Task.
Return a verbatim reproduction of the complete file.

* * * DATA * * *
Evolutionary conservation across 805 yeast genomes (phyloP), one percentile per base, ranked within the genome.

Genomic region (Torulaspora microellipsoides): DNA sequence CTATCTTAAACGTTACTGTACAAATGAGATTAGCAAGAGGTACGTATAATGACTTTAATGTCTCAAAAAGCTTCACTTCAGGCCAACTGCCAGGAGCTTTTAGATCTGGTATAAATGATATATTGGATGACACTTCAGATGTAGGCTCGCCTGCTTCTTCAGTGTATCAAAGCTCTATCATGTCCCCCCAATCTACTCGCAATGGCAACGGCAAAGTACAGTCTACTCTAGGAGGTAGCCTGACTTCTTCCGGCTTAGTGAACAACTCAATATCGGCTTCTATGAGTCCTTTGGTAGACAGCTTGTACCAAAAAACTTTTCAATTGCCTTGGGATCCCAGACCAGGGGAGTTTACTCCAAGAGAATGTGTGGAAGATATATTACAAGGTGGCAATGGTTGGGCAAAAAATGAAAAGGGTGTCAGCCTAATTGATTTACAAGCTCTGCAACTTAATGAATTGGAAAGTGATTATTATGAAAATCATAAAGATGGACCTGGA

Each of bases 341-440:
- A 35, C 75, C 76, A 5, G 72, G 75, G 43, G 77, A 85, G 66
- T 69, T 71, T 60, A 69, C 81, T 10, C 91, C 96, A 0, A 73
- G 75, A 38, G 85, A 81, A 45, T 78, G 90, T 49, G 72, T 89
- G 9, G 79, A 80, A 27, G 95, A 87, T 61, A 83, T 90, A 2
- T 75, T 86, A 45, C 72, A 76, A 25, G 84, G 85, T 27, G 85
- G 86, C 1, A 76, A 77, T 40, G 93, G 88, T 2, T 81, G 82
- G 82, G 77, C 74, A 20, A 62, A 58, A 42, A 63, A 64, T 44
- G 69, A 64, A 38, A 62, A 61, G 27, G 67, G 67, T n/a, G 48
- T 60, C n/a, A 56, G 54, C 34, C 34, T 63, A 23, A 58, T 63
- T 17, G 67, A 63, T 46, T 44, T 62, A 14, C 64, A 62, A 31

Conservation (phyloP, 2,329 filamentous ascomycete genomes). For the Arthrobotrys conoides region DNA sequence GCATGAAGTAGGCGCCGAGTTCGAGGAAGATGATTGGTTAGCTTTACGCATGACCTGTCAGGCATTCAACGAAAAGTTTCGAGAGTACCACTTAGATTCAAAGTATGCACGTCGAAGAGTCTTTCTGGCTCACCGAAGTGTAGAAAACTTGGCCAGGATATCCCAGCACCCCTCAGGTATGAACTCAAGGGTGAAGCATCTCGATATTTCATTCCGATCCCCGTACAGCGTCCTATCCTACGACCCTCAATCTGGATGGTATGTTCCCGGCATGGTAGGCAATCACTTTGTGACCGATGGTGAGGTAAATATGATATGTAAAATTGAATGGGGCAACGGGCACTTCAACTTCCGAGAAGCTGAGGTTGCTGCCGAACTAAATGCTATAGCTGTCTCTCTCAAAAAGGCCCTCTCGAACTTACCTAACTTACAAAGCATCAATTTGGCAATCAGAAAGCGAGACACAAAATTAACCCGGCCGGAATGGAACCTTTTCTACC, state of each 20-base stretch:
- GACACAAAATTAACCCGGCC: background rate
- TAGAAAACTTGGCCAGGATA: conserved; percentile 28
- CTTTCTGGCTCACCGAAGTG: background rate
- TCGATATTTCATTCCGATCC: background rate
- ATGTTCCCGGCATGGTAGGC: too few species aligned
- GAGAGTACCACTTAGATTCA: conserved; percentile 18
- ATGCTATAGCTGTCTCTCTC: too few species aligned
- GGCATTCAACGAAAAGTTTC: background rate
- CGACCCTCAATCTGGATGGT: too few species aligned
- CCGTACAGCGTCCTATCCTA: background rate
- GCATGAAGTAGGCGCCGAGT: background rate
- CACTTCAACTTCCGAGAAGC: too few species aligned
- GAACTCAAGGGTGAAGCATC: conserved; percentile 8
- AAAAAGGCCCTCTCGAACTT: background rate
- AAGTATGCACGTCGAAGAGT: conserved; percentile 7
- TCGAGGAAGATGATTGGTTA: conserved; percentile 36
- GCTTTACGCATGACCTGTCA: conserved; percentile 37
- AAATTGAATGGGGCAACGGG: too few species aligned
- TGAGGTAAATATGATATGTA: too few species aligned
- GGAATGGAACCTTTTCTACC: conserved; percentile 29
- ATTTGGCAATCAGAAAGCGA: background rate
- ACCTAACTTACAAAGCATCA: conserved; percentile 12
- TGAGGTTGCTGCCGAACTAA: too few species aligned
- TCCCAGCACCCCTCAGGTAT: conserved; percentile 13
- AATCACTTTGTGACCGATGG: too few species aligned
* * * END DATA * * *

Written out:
Evolutionary conservation across 805 yeast genomes (phyloP), one percentile per base, ranked within the genome.

Genomic region (Torulaspora microellipsoides): DNA sequence CTATCTTAAACGTTACTGTACAAATGAGATTAGCAAGAGGTACGTATAATGACTTTAATGTCTCAAAAAGCTTCACTTCAGGCCAACTGCCAGGAGCTTTTAGATCTGGTATAAATGATATATTGGATGACACTTCAGATGTAGGCTCGCCTGCTTCTTCAGTGTATCAAAGCTCTATCATGTCCCCCCAATCTACTCGCAATGGCAACGGCAAAGTACAGTCTACTCTAGGAGGTAGCCTGACTTCTTCCGGCTTAGTGAACAACTCAATATCGGCTTCTATGAGTCCTTTGGTAGACAGCTTGTACCAAAAAACTTTTCAATTGCCTTGGGATCCCAGACCAGGGGAGTTTACTCCAAGAGAATGTGTGGAAGATATATTACAAGGTGGCAATGGTTGGGCAAAAAATGAAAAGGGTGTCAGCCTAATTGATTTACAAGCTCTGCAACTTAATGAATTGGAAAGTGATTATTATGAAAATCATAAAGATGGACCTGGA

Each of bases 341-440:
- A 35, C 75, C 76, A 5, G 72, G 75, G 43, G 77, A 85, G 66
- T 69, T 71, T 60, A 69, C 81, T 10, C 91, C 96, A 0, A 73
- G 75, A 38, G 85, A 81, A 45, T 78, G 90, T 49, G 72, T 89
- G 9, G 79, A 80, A 27, G 95, A 87, T 61, A 83, T 90, A 2
- T 75, T 86, A 45, C 72, A 76, A 25, G 84, G 85, T 27, G 85
- G 86, C 1, A 76, A 77, T 40, G 93, G 88, T 2, T 81, G 82
- G 82, G 77, C 74, A 20, A 62, A 58, A 42, A 63, A 64, T 44
- G 69, A 64, A 38, A 62, A 61, G 27, G 67, G 67, T n/a, G 48
- T 60, C n/a, A 56, G 54, C 34, C 34, T 63, A 23, A 58, T 63
- T 17, G 67, A 63, T 46, T 44, T 62, A 14, C 64, A 62, A 31

Conservation (phyloP, 2,329 filamentous ascomycete genomes). For the Arthrobotrys conoides region DNA sequence GCATGAAGTAGGCGCCGAGTTCGAGGAAGATGATTGGTTAGCTTTACGCATGACCTGTCAGGCATTCAACGAAAAGTTTCGAGAGTACCACTTAGATTCAAAGTATGCACGTCGAAGAGTCTTTCTGGCTCACCGAAGTGTAGAAAACTTGGCCAGGATATCCCAGCACCCCTCAGGTATGAACTCAAGGGTGAAGCATCTCGATATTTCATTCCGATCCCCGTACAGCGTCCTATCCTACGACCCTCAATCTGGATGGTATGTTCCCGGCATGGTAGGCAATCACTTTGTGACCGATGGTGAGGTAAATATGATATGTAAAATTGAATGGGGCAACGGGCACTTCAACTTCCGAGAAGCTGAGGTTGCTGCCGAACTAAATGCTATAGCTGTCTCTCTCAAAAAGGCCCTCTCGAACTTACCTAACTTACAAAGCATCAATTTGGCAATCAGAAAGCGAGACACAAAATTAACCCGGCCGGAATGGAACCTTTTCTACC, state of each 20-base stretch:
- GACACAAAATTAACCCGGCC: background rate
- TAGAAAACTTGGCCAGGATA: conserved; percentile 28
- CTTTCTGGCTCACCGAAGTG: background rate
- TCGATATTTCATTCCGATCC: background rate
- ATGTTCCCGGCATGGTAGGC: too few species aligned
- GAGAGTACCACTTAGATTCA: conserved; percentile 18
- ATGCTATAGCTGTCTCTCTC: too few species aligned
- GGCATTCAACGAAAAGTTTC: background rate
- CGACCCTCAATCTGGATGGT: too few species aligned
- CCGTACAGCGTCCTATCCTA: background rate
- GCATGAAGTAGGCGCCGAGT: background rate
- CACTTCAACTTCCGAGAAGC: too few species aligned
- GAACTCAAGGGTGAAGCATC: conserved; percentile 8
- AAAAAGGCCCTCTCGAACTT: background rate
- AAGTATGCACGTCGAAGAGT: conserved; percentile 7
- TCGAGGAAGATGATTGGTTA: conserved; percentile 36
- GCTTTACGCATGACCTGTCA: conserved; percentile 37
- AAATTGAATGGGGCAACGGG: too few species aligned
- TGAGGTAAATATGATATGTA: too few species aligned
- GGAATGGAACCTTTTCTACC: conserved; percentile 29
- ATTTGGCAATCAGAAAGCGA: background rate
- ACCTAACTTACAAAGCATCA: conserved; percentile 12
- TGAGGTTGCTGCCGAACTAA: too few species aligned
- TCCCAGCACCCCTCAGGTAT: conserved; percentile 13
- AATCACTTTGTGACCGATGG: too few species aligned